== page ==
I own and operate a couple of therapist directories. A and a . Because of that, I get lots of insight into which profiles are attracting clients and which ones aren’t. While there are many factors when it comes to attracting referrals, there is a specific writing style that is used by the most successful therapist profiles on directory sites like Psychology Today, GoodTherapy and . Today, I want to break it down for you so that you can integrate it into your profile and any other marketing materials that you create.
Before we dive in, I should mention that I recently gathered all the data from my online directories and created a video course on how to optimize your therapist directory profile.or scroll down an click play on the video at the bottom of this article. It’s totally free. No need to sign up for anything. You’re welcome 😉
Choose a niche! section
Before we start getting into what you should write on your profile, we are going to make a quick stop in niche town and answer the age old question, should therapists have a niche? Yes! It’s important to have a niche when developing your therapist profile because the space you have to present yourself is just one web page, instead of many pages on your own website.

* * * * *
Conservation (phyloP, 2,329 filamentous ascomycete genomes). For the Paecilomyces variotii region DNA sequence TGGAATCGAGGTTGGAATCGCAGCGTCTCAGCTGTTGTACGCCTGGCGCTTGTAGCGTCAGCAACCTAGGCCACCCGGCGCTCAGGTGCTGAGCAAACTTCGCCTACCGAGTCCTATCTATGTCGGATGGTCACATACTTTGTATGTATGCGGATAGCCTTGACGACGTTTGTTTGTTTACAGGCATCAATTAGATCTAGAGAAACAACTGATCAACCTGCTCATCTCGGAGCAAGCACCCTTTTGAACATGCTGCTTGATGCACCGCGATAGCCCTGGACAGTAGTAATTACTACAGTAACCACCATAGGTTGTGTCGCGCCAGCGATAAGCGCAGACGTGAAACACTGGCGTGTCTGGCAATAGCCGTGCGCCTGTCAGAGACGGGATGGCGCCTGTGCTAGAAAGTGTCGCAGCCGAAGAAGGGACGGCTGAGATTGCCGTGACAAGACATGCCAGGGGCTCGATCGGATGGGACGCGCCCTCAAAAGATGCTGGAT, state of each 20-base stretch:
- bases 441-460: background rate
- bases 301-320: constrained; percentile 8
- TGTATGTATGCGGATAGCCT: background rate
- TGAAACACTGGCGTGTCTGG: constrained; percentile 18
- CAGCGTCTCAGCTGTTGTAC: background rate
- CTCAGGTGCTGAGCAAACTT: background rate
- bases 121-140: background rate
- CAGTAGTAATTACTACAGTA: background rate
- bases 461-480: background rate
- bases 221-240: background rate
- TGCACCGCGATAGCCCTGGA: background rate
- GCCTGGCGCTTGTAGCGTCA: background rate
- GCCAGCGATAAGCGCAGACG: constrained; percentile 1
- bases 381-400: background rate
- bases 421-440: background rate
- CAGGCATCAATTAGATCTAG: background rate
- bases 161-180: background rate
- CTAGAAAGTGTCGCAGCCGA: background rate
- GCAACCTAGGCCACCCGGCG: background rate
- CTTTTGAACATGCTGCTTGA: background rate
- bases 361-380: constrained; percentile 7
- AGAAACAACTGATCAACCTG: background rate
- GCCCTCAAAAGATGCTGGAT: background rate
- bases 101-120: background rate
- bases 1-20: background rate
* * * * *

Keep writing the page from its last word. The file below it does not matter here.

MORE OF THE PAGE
Even though you might want to pick a ton of issues that you treat, you shouldn’t. It’s true, the more issues you select, the more you’ll come up in search results. Which could lead to more profile views. But therapists that do this have very poor conversion rates when it comes to clients reaching out and asking for an appointment. You’ll look like a boring generalist that has chosen a ton of specialties and you’ll be thrown in the generalist pile, which is a very large pile, never to be visited again. It’s quite sad.
Rarely is someone looking for a therapist that’s a generalist. So don’t fall into the trap that sooooo many therapists do. And don’t worry too much about only attracting one type of nichy client. My niche is working with clients who are anxious in relationships. But I have never had over 50% of clients that are all anxious in their relationship. My current clients know me as a therapist who laughs a lot and can really understand the perils of being in your 20’s and 30’s, so they refer their friends and my practice is a motley crew of different mental health issues.
But if you’re really scared of only attracting one type of client, you can have three different profiles on Psychology Today, TherapyDen and GoodTherapy that focus on three different specialities of yours. You by no means need to do this, but it’s available to you if you really want to try that out.
Okay so now that you are clear about choosing a niche, let’s move on to your what you should write in the first paragraph. Or the first content block, as I like to cal it.
First content block